|Author||Charles F. Williams|
Dead Calm is a 1963 novel by Charles F. Williams. It was the basis for the unfinished Orson Welles film, The Deep , and was adapted for the 1989 film Dead Calm by Phillip Noyce. It is the sequel to Williams' lesser-known 1960 romantic thriller, Aground.
John and Rae Ingram, a honeymooning couple taking their yacht for a cruise through the Indian ocean, rescue a young man, Hughie, from a lifeboat. Hughie claims to have escaped from another vessel after its crew succumbed to food poisoning. When John goes to inspect the boat, he discovers the captain, Russ, and another woman, Mrs. Warriner, alive and begging for help. Discovering that John has left, Hughie panics, takes Rae hostage, and begins sailing her boat away from the sinking ship.
On board the sinking ship, John learns that Hughie and Mrs. Warriner and Russ and his wife, Mrs. Bellows, were vacationing when Hughie suffered an agoraphobic reaction while diving with Mrs. Bellows and accidentally killed her trying to climb onto her shoulders. The realization of what he'd done resulted in Hughie suffering a psychotic break. Mrs. Warriner further tells John that Hughie, though a gifted artist, has the mind of a child, his emotional growth having been stunted by his overbearing father and a codependent relationship with an inappropriately affectionate mother. On board the Ingram's boat, Rae is able to surmise this herself from Hughie's behavior and assumes the role of a caring mother figure in order to lull him into a false sense of security, while preparing to kill him with a shotgun John has stashed in their room.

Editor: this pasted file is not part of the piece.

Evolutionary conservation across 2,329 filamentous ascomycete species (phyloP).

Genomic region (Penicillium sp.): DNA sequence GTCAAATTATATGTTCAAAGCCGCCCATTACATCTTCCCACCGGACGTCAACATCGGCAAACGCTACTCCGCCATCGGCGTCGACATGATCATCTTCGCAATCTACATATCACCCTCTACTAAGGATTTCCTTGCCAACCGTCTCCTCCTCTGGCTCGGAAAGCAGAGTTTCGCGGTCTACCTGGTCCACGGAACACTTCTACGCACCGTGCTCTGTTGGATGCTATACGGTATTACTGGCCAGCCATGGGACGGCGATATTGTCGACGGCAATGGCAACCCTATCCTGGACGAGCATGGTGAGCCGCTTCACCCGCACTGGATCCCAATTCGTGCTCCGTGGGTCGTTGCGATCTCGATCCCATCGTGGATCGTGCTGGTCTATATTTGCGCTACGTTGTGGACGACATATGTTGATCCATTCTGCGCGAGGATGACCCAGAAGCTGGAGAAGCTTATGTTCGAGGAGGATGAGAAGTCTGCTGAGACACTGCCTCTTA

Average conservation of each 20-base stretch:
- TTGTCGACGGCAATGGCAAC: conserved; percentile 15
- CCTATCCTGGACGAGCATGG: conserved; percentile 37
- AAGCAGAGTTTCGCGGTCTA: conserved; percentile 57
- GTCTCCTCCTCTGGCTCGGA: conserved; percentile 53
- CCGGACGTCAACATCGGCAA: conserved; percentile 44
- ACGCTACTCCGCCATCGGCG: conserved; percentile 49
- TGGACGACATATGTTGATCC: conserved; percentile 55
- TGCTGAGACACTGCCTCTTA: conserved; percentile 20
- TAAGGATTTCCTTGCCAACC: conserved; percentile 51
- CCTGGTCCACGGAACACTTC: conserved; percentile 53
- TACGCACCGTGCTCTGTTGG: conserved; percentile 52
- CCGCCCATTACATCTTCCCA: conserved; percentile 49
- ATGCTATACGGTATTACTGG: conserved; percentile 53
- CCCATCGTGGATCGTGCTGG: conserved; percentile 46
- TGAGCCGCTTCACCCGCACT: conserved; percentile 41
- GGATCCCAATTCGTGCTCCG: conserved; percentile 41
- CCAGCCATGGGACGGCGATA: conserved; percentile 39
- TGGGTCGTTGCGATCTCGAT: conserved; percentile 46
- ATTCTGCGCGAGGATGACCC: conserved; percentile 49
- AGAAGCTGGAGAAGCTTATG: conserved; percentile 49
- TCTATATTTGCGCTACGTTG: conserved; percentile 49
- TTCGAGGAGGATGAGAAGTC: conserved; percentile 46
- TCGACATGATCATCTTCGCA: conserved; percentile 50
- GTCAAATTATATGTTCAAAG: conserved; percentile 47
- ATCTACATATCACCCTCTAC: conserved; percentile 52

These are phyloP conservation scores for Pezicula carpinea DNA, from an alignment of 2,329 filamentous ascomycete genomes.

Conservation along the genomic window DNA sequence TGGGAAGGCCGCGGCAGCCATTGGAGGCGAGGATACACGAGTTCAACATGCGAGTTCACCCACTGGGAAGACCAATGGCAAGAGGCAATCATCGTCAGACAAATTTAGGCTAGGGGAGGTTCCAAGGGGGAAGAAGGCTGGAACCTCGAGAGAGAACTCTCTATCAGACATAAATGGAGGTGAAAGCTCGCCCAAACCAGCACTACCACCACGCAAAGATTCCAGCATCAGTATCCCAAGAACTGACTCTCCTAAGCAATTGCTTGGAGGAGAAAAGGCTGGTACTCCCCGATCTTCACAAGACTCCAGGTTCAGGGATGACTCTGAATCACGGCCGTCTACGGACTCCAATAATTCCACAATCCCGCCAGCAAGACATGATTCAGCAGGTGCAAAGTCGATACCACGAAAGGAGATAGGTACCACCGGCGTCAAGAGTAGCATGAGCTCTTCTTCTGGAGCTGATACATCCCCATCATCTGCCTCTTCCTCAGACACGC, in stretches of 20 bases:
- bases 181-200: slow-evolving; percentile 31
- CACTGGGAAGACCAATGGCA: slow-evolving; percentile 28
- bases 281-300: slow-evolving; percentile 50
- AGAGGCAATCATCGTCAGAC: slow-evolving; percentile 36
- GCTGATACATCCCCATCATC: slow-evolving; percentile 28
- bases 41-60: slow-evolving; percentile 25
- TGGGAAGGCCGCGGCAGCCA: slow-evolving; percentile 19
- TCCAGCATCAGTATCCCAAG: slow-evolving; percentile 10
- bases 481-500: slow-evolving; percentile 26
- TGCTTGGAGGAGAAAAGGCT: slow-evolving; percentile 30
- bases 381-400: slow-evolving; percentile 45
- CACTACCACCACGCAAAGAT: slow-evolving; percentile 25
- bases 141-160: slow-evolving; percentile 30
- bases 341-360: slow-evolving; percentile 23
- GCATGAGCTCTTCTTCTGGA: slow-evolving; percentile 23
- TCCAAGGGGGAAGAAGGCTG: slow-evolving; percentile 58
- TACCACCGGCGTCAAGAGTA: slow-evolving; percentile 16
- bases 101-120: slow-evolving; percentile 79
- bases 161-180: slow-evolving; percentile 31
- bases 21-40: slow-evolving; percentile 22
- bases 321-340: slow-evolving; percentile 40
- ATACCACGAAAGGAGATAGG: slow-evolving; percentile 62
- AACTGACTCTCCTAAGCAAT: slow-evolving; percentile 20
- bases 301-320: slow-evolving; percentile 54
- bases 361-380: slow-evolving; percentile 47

Ultimately, John and Russ are able to sufficiently repair their boat and rendezvous with Hughie and Rae. When everyone is reunited, Hughie suffers a flashback and sees Russ as his father and knocks him overboard. Hughie suffers a panic attack in the water and seizes up, and drags Russ below water where they both drown.
John gives a sympathetic psychological analysis of Hughie as he, Rae, and Mrs. Warriner see that a new wind has come in that will take them all home.
Orson Welles worked on a film adaptation of Dead Calm, an unfinished film titled The Deep, from 1966 to 1969. Welles produced and wrote the film, and also played the role of Russ Brewer opposite Jeanne Moreau and Laurence Harvey. The film is incomplete; several major scenes were never shot, and portions of the soundtrack remain unrecorded. The original negative has been lost and the film exists in two work prints, one in black and white and the other in color—the way the film was intended to be shown.
- Hardbound. Viking, 1963. ISBN 0-670-26042-8
- French, Lawrence (January 27, 2007). "Notes on Orson Welles' The Deep". Wellesnet. Retrieved 2014-12-24.
- A Philosophical Thriller: Charles William's Dead Calm, John Fraser's essay on the novel